By now, most people have probably read or heard about a mysterious fragment of papyrus that has been tentatively dated to the fourth century, and that cites Jesus as speaking the words “my wife.” (See, for example, Lisa Wangsness’s article in the Boston Globe).
I’m neither a papyrus expert nor a Coptic scholar, so I have no judgment concerning the fragment’s authenticity. Instead, I want to sift through the reactions to this discovery and make a few simple observations.
First, although the fragment does seem to refer to Jesus’ wife, it can tell us nothing about whether Jesus was married or single in his lifetime. For this point, I follow Mark Goodacre’s thoughtful response on his blog (see especially his point #3).
On the other hand, the fragment may reveal something about a minority Christian opinion around the fourth century that Jesus had a wife. (I say “minority” because to this point we have very little textual evidence that supports this position, and a wealth of material that affirms Jesus’ life as a single man.) Now, even this suggestion is tentative, because it is exceedingly difficult to tell what the truncated lines in the fragment actually mean in the absence of wider context. For example, the term “wife” can obviously be used metaphorically in the Christian tradition – e.g., the church as the bride of Christ. (Elaine Pagels rightly makes this point in a 9/19 interview on NPR). The possibility that this papyrus demonstrates that some early Christians believed Jesus had a wife, then, is merely that – a possibility. The fragment may be from a “lost gospel” or it may be from a writing designed to undermine traditional Christian teaching (as some scholars take the Gospel of Judas to be): without further evidence, it is almost impossible to tell.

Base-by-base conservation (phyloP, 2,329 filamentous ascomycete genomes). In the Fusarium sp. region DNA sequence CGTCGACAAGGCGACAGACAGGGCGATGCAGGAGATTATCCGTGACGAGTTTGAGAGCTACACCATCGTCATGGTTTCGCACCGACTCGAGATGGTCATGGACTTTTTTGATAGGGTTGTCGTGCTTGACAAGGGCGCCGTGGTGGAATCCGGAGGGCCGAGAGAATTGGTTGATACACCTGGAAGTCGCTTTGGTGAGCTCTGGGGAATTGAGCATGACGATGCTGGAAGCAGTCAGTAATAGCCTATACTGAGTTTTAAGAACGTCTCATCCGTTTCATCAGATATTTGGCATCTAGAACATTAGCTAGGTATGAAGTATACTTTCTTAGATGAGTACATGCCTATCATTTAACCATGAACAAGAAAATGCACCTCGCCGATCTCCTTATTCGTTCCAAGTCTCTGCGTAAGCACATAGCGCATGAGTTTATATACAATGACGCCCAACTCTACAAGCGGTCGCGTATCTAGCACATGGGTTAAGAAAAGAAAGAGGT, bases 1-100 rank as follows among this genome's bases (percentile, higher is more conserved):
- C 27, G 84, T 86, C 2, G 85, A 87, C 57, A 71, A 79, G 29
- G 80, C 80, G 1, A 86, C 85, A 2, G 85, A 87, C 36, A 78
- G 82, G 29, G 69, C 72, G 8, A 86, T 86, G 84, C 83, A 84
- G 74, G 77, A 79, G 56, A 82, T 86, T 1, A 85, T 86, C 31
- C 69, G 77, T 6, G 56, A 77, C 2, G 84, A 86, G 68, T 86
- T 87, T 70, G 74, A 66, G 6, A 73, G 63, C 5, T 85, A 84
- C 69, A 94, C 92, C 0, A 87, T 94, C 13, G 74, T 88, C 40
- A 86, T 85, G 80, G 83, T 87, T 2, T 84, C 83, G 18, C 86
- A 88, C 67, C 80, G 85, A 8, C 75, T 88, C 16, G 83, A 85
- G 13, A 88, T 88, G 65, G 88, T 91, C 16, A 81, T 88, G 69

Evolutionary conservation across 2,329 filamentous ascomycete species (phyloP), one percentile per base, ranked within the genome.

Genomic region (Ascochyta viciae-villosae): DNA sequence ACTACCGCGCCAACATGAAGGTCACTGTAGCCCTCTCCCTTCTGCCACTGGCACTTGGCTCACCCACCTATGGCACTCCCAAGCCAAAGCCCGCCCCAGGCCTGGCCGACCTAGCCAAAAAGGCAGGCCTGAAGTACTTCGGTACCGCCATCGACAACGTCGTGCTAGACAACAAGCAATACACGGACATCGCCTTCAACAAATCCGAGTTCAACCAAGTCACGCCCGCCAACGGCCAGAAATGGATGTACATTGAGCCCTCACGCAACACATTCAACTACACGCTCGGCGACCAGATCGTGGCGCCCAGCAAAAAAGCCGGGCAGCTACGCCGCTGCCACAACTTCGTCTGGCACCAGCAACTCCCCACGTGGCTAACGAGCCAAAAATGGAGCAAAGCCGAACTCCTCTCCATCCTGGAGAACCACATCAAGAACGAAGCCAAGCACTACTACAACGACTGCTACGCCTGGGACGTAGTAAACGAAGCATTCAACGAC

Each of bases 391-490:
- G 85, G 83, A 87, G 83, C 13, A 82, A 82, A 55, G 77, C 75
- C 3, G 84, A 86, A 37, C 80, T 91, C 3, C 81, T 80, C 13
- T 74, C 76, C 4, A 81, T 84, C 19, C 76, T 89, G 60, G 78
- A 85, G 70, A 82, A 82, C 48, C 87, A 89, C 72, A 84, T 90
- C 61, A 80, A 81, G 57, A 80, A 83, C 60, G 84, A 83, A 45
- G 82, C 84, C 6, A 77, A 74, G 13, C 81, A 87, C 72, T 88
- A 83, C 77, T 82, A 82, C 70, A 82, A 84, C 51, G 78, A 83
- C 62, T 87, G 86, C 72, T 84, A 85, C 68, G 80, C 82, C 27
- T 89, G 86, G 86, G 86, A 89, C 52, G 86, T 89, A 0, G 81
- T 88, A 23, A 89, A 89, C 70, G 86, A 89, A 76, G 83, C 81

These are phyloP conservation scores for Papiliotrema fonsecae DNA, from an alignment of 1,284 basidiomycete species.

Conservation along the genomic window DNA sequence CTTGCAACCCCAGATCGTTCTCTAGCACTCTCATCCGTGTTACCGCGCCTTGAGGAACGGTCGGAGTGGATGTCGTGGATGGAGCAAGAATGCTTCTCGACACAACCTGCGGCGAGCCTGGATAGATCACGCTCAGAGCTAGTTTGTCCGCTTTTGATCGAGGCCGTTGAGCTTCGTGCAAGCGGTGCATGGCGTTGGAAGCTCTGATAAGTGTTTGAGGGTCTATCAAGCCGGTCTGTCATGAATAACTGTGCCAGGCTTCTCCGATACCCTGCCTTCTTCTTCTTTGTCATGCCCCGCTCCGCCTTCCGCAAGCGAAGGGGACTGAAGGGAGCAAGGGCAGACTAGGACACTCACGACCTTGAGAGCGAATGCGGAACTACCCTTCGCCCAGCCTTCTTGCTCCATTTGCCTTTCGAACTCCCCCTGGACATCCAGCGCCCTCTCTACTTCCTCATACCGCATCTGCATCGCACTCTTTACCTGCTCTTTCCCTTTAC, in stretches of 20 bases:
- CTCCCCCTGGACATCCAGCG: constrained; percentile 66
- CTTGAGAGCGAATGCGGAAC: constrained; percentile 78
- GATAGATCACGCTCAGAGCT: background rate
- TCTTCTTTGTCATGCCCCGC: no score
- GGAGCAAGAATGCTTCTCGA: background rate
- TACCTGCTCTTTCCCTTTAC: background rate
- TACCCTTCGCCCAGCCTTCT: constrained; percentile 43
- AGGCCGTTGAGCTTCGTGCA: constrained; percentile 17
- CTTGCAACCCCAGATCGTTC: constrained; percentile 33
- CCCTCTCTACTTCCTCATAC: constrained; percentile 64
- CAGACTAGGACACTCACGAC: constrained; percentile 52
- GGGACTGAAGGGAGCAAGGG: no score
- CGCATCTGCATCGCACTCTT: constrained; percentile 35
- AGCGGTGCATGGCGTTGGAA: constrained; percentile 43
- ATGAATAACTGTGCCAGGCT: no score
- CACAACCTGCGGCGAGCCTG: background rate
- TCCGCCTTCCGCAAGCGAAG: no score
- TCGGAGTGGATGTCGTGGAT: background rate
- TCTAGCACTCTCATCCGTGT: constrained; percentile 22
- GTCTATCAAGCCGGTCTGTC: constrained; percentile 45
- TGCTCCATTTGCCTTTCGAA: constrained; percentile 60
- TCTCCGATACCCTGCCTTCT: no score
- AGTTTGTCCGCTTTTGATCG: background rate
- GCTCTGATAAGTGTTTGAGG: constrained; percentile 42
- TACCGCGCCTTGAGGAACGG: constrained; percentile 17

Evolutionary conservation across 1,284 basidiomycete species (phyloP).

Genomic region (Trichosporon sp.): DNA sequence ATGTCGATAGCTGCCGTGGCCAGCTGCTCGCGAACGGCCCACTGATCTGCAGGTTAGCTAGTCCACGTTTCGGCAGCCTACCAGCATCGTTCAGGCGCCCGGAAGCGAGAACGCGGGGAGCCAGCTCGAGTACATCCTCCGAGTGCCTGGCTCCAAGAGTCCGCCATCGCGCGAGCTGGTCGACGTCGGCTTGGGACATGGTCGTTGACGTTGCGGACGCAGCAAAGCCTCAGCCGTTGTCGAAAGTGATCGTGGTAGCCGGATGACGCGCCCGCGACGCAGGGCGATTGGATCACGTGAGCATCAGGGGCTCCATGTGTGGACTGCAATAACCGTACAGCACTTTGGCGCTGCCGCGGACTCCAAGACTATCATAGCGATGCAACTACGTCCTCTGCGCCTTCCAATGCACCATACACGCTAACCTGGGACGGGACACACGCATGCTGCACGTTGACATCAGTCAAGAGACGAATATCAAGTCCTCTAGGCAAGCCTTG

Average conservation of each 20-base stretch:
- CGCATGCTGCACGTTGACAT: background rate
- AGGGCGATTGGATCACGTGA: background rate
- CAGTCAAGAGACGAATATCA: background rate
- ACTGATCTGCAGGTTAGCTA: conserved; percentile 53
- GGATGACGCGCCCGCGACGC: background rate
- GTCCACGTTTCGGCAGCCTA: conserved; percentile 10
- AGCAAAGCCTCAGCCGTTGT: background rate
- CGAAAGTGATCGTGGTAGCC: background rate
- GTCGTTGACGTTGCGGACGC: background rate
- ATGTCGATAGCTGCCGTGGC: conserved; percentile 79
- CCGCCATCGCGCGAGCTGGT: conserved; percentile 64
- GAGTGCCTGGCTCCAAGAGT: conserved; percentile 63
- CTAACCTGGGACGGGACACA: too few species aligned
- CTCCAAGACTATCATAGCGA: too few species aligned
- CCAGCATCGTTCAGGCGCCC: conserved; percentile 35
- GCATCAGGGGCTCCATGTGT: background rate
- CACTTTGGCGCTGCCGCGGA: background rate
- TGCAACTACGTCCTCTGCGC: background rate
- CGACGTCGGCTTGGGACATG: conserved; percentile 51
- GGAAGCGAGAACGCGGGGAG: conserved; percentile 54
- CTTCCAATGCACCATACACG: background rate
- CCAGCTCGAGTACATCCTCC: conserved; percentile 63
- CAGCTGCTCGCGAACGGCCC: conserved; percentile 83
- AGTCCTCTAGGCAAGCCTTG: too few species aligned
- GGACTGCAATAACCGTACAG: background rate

Finally, I think it is worth stepping back and considering the general level of excitement and disdain that tends to be elicited by discoveries of so-called lost gospels or secret gospels. The Da Vinci Code tapped very successfully into a deep suspicion of the church and its traditional teachings, which includes a view of the canonical gospels as ideological products of a church intent on stamping out difference. The canon, however, is a defensible historical and theological entity. This is not to say that canonization was a smooth or magical process. It is to say that the Gospel of Thomas should not be afforded a more charitable treatment than the Gospel of Luke simply because Thomas was excluded from the canon.
For the church, and for scholars attempting to work in that tensive space between academy and church, the canon is not simply a given, it is a gift from a gracious God who has given his people all that they need to live – indeed, more than enough. But we Christians should not fear or disdain fourth-century papyrus fragments any more than we fear the Gospel of Judas. They may not have the words of life for us, but if they reveal more to us about the hopes and struggles of our brothers and sisters in earlier times, than that is a good thing. And if this tiny scrap of papyrus prompts thoughtful reflection in both church and public sphere about Christian approaches to marriage, singleness, celibacy, and our identity as sexual beings, then that, too, is a good thing.